The good thing about the fact that both Goldman Sachs and Morgan Stanley just released their quarterly earnings is that we have up-to-the-minute information on what (they say) their book value is. For Goldman it’s $99.30 per share; for Morgan Stanley it’s $31.25.
So as of right now, Goldman, down 23% on the day, is basically trading at book value; Morgan Stanley, down 31%, is trading on a much more distressed, and distressing, price-to-book ratio of about 0.63.
For comparison, Merrill Lynch’s price-to-book ratio, based on its second-quarter book value of $21.43 per share, is presently about 0.91. Of course, Merrill is a merger-arb play, not a value play. But clearly the market is saying that Morgan Stanley should find an acquirer fast. It’s directly across the street from Lehman Brothers: its executives are reminded every time they look out the window what the alternative is.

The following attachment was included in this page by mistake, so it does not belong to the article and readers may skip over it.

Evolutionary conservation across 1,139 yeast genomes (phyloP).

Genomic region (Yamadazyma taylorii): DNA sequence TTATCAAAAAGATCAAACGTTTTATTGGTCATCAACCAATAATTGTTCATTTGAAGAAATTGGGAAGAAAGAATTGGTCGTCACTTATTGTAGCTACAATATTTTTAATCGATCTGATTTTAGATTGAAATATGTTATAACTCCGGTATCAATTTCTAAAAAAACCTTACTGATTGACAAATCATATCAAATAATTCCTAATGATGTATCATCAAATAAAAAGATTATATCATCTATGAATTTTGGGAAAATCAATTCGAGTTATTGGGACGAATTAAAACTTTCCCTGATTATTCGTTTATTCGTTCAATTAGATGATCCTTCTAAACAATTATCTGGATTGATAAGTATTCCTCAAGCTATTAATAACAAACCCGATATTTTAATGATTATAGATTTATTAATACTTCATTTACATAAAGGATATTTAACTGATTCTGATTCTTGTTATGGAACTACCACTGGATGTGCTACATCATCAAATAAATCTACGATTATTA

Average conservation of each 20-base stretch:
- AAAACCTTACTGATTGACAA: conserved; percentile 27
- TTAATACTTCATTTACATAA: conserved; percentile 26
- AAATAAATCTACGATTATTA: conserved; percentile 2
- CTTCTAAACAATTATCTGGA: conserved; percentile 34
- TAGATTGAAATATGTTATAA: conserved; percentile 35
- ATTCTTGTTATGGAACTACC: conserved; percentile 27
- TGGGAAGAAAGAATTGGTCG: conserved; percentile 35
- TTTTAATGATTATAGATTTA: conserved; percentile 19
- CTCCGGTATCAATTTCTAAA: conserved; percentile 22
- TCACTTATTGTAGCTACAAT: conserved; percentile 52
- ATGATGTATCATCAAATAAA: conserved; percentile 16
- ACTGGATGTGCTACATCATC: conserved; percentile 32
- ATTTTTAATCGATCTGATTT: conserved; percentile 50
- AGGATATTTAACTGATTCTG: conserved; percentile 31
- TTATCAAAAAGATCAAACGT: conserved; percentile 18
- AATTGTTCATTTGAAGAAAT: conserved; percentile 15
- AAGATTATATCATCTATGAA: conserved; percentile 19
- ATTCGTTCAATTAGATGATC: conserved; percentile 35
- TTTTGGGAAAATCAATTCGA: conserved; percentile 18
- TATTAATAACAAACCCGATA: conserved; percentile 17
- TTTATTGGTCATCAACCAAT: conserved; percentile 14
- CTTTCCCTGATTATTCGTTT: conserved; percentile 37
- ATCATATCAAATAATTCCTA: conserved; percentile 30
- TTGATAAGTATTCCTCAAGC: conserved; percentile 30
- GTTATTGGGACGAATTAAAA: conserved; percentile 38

Oh, and one other thing: no, Goldman Sachs is not an acceptable acquirer for Morgan Stanley. It needs to be a big commercial bank with a solid deposit base. Um, any Canadians interested? The shortlist on this side of the border is looking decidedly, well, nonexistent, unless you include the US government as buyer of last resort.